TRINIDAD-Government defends talks with significant energy and gas producers in Europe

Prime Minister Dr. Keith Rowley speaking during Monday's news conference (CMC Photo)

PORT OF SPAIN, Trinidad – The Trinidad and Tobago government Monday defended its decision to hold high-level talks with significant oil and energy companies in Europe, saying that it was necessary to meet with those officials who are making decisions in a changing global environment characterized by tightening of finances for oil and energy production.

“I am pleased with the responses from those who make the decisions concerning investment in Trinidad and Tobago,” Prime Minister Dr. Keith Rowley told a news conference.

Rowley, who led-a two-member delegation that included his Energy and Energy Industries Minister, Stuart Young, for talks with the energy giants in the United Kingdom and Switzerland, told reporters that “there is tremendous pressure now internationally concerning production in oil and gas and funding and marketing places and so on.

“We as a country where the government, not the local private sector, is the player in Trinidad and Tobago among these international companies, it is the government’s decision that will determine how Trinidad and Tobago comes out of this environment, and we are seeking to make the best of the opportunities and to stave off the deleterious developments that could harm us in the medium and the long term,” Rowley said.

Rowley told reporters that Trinidad and Tobago’s oil and gas production in recent years had declined significantly and that production systems around the world were also being challenged, with the marketplace now being “where certain critical decisions are to be made now.

“The most critical decisions we are facing in Trinidad and Tobago are decisions concerning expenditure on new explorations. There is enormous competition for exploration dollars, and if we sit idly by and wait for something to happen in our favor, it is quite possible that certain decisions which are critical to us may not be made in our favor.

“They may be postponed, shelved, or abandoned completely (and) for us to prevent that happening and to ensure that the decisions are made where we are not left out, the shift that we have made is to ensure those who make those decisions, concerning the companies that are operating in our fields, particularly offshore and in the petrochemical sector that they make decisions knowing that the government and people of Trinidad and Tobago are anxious for these decisions to be made and they are made in our favor and not being made with us being on the outside.”

Rowley said it is against that background: “I could tell you that I am very pleased that we are well positioned for a continuation of the investment profiles of these three companies that are critical to the economy.”

The Trinidad and Tobago delegation held talks with the Swiss-based energy company, Proman, that Port of Spain said it had reiterated a commitment to invest an estimated US$1.1 billion over the next ten years for significant plant maintenance turnarounds here.

Proman describes itself as one of the world’s largest methanol producers and a leading fertilizer producer globally, with operations and assets worldwide.

Rowley said that Trinidad and Tobago is a crucial center of Proman’s operations, with 14 petrochemical plants owned and operated here and 1,100 employees accounting for 67 percent of its global headcount.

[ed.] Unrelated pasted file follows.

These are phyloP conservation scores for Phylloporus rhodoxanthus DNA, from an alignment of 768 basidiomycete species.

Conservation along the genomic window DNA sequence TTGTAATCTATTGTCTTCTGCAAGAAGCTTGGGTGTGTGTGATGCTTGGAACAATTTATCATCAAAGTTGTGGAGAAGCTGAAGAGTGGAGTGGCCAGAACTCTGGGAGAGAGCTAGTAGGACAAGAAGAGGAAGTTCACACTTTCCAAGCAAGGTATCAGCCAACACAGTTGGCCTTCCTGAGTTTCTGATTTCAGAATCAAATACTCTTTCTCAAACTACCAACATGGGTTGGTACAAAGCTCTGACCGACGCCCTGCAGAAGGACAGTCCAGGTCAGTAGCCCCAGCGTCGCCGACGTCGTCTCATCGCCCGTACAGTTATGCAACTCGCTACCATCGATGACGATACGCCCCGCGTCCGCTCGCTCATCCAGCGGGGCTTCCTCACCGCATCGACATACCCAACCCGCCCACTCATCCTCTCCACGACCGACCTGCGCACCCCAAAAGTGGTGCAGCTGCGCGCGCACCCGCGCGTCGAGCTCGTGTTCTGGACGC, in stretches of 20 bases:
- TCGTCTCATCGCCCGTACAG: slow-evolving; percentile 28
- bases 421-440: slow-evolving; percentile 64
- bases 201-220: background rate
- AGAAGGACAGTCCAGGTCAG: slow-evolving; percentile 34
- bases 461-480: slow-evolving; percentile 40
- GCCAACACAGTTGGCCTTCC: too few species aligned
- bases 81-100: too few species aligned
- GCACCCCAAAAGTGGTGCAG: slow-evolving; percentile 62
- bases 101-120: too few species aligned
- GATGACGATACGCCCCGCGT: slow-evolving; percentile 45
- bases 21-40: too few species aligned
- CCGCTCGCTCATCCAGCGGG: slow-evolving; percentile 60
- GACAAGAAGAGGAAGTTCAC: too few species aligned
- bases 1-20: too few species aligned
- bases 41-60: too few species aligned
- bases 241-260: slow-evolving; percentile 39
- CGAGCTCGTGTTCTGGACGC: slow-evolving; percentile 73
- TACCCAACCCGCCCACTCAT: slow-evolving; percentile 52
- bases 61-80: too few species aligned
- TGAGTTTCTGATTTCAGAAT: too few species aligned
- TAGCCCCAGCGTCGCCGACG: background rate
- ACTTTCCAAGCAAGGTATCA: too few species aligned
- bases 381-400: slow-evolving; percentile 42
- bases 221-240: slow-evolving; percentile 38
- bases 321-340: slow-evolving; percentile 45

“We intend to extract every molecule of gas available to us, bring it to shore, bring it to plant and take it to market. That is the government’s position,” he said, indicating that the country was producing 4.2 billion cubic feet of gas daily at its peak, with the figure now down to 2.9 billion cubic feet.

“The principals at Proman at their global corporate headquarters met and discussed their current and future investments in Trinidad and Tobago and highlighted how these investment decisions for Trinidad and Tobago fit into the groups’ expansion plans. The government of Trinidad and Tobago encourages this, “Rowley said.

Prime Minister Rowley said that the discussions with BP were critical to the country’s energy future. At the same time, talks with Shell had become a significant player due to its acquisition of a Liquefied National Gas (LNG) business.

” It was reiterated that BP remains committed to investing in Trinidad and Tobago and would continue to work closely with the government to deliver value for the people of Trinidad and Tobago.

“As a dire4ct result of government interventions and discussions which are still ongoing…since 2015 and in particular the negotiation since 2018, we have seen BP investing seven billion US dollars in projects from 2015-22, and our ongoing negotiations yielded US$1.2 billion in value-added payments to the Treasury between 2018 and to date.”

Rowley said overall; predictions are that by 2028, the levels of gas that will be available here, if no new improvements are made, “will have far-reaching consequences for government revenues and I daresay for the quality of life of all the people of Trinidad and Tobago.

“That is why we have been working overtime…to ensure that the projections…are turned around, and it could only be turned around by new investments and booming production in new gas fields.

“The fields that we are exploiting now…which are producing gas for us now, it is a declining arrangement with every day you extract 2.9 billion cubic feet that is 2.9 billion cubic feet less in the field, and of course, it goes to zero in a known time frame,” Rowley warned.


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